Skip to content

Exiting a small practice


Small practice owners face unique challenges when it comes time to exit their firms. Read more to learn how you can avoid common pitfalls and get far more for your business when you sell it!

Setting Prices Too Low

Unless you’re a negotiation consultant, you’re probably not well versed in the art of negotiating prices. Most small practices work on time & materials, and must subject themselves to vendor management (who get annual recurrent training on how to squeeze rates from small vendors).

If you don’t know how to work with vendor management, or worse yet if vendor management has no problem with your prices, you’re leaving a lot of money on the table. Seek out negotiation training; the amount it costs will pay for itself in a week or two at most, and your stress level will drop considerably as you learn to recognize the standard VM playbook. 

Increased prices mean increased EBITDA, which is the first thing a buyer looks at when valuing your firm for purchase. 

Remaining the superstar

Many SME owners are passionate about what they deliver, and they remain the best delivery person in their firm. This creates several problems:

  1. Anyone who wants to be better skilled than the owner will have to leave the firm to do so;
  2. Alternative ways of working that may work better in certain scenarios are never explored; and
  3. The owner is trapped in a never-ending cycle of reviewing and “fixing" the work their people produce
Owners need to develop a CEO Mindset and let go of their delivery focus in order to succeed. While this is draining at first, allowing others in your organization to shine is key to their growth, and thus the company’s growth as well. When it comes time to exit, the replaceability of the owner is critical to increasing the firm’s value. 

Not developing a successor

This often coincides with remaining the superstar; when you’re the best at what you do, you often fail to develop a successor who can run the business in your place. Either they leave, frustrated with the lack of growth opportunity, or if they stay they’re often happy with the status quo (where the owner makes all the decisions) and are not interested in taking on additional responsibilities. 

Without a successor to take over leadership of the business, it’s difficult to get much value for the business. Without the (present) owner, it’s just a bunch of order-takers, and the present owner is looking to leave. A business that can stand on its own is far more valuable than one that cannot.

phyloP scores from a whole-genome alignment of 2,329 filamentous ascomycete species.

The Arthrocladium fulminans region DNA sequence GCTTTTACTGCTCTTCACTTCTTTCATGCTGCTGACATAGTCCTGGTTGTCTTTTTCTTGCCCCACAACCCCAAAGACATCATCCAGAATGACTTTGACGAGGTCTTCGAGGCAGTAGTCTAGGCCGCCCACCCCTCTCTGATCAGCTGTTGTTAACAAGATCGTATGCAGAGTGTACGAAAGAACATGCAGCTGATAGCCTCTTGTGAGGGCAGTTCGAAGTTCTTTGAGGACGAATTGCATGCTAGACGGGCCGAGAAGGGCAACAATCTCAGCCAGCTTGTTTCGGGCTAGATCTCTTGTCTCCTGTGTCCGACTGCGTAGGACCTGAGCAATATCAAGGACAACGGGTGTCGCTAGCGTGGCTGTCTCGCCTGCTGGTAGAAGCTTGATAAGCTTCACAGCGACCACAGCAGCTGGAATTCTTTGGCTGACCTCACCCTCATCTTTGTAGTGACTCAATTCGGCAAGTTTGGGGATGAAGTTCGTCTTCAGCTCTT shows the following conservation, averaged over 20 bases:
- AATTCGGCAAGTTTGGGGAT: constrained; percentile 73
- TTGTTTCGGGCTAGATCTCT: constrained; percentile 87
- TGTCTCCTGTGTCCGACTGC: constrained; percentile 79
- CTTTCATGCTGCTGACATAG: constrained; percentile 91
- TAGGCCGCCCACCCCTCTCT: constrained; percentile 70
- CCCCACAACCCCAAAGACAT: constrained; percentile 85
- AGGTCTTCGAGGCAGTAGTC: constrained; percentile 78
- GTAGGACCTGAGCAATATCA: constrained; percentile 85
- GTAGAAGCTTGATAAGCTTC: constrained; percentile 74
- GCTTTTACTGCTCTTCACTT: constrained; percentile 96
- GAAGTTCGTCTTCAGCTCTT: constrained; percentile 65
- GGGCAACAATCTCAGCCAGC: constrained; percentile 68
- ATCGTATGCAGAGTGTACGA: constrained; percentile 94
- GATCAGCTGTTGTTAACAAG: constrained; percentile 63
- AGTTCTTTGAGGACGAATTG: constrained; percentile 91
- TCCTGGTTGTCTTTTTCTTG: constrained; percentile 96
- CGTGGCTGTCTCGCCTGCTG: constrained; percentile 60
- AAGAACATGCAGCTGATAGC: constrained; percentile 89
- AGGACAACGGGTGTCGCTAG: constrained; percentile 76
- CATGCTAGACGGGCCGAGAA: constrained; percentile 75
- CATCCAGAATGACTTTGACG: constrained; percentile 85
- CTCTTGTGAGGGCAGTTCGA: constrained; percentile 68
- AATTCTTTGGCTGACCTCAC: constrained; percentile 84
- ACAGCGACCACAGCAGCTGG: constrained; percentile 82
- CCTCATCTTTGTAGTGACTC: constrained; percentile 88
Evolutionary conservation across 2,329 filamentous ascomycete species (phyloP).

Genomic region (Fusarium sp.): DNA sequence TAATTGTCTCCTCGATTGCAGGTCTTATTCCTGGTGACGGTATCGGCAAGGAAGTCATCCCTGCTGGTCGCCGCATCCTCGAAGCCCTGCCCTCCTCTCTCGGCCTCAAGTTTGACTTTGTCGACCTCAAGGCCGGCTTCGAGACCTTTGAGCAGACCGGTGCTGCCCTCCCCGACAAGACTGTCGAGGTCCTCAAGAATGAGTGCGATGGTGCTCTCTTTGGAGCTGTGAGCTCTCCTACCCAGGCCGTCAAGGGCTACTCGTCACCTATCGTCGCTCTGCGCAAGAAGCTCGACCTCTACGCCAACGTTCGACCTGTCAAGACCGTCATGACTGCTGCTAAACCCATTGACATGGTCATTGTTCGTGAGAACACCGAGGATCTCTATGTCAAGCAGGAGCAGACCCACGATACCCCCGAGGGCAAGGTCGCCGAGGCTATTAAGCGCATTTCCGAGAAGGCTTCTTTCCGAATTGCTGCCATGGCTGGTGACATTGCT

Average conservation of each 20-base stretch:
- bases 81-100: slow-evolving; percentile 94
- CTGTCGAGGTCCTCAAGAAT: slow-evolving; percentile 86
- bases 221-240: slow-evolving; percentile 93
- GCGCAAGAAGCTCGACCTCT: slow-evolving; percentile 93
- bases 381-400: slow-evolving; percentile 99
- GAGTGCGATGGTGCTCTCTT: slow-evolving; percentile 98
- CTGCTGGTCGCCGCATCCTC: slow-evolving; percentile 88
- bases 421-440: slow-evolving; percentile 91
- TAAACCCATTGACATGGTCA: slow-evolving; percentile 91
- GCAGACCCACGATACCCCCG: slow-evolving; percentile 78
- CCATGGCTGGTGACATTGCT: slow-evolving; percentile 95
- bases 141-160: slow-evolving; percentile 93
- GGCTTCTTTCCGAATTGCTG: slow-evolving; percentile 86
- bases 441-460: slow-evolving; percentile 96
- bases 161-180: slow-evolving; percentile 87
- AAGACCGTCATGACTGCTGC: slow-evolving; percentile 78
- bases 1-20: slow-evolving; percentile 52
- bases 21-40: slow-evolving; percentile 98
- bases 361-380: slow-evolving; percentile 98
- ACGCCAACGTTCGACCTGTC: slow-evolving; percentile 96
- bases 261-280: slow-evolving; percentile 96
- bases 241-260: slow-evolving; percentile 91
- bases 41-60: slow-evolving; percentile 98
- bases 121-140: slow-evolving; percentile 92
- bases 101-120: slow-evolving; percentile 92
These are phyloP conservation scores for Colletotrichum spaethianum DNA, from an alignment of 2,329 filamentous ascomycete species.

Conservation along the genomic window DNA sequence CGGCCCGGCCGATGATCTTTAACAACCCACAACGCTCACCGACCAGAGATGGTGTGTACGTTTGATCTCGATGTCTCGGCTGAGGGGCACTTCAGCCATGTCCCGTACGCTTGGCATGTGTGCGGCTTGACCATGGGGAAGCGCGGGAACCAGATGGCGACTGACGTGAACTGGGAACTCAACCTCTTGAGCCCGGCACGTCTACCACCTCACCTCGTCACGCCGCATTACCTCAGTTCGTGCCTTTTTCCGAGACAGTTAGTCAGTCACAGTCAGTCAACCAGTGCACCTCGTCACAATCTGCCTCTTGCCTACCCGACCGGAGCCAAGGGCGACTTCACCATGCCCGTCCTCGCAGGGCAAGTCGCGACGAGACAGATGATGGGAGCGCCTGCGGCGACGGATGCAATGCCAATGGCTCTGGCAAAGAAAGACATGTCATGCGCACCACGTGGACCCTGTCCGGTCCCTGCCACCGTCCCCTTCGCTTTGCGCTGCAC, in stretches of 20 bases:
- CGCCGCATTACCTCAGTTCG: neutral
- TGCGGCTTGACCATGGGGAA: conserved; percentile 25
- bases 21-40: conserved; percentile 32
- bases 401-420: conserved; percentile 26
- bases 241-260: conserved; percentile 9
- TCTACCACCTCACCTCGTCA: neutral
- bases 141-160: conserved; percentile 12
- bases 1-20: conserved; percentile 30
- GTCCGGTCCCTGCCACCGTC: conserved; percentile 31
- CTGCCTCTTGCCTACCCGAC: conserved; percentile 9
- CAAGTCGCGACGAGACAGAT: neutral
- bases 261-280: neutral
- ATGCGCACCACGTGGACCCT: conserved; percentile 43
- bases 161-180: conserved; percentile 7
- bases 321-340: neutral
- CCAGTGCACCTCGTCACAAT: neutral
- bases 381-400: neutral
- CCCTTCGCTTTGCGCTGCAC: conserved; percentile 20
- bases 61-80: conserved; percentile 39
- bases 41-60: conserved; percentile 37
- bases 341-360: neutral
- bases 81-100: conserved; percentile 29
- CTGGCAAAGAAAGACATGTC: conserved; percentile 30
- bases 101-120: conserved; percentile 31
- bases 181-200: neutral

Many owners are well aware of these challenges, yet struggle with actually implementing them. Raising prices can be nerve-wracking, and doing the vendor management dance is time-consuming. Combine that with the very real challenges of pivoting away from a delivery focus (which is why many owners started their businesses in the first place) toward being a CEO focused on improving the business itself, and it’s no surprise that many owners never grow and settle for a fraction of their business’ potential value.  

In conclusion, small practice owners face unique challenges when it comes to exiting their firms. By avoiding common pitfalls such as setting prices too low, remaining the superstar, and not developing a successor, they can significantly increase the value of their businesses.

It may be daunting to implement these changes, but with the right guidance and support, business owners can create a thriving and valuable asset that doesn't demand all their time and attention. If you're ready to take your business to the next level and maximize its potential value, schedule an appointment with me. Together, we can explore strategies to increase your business's worth and reduce your workload, ensuring a prosperous future for you and your family.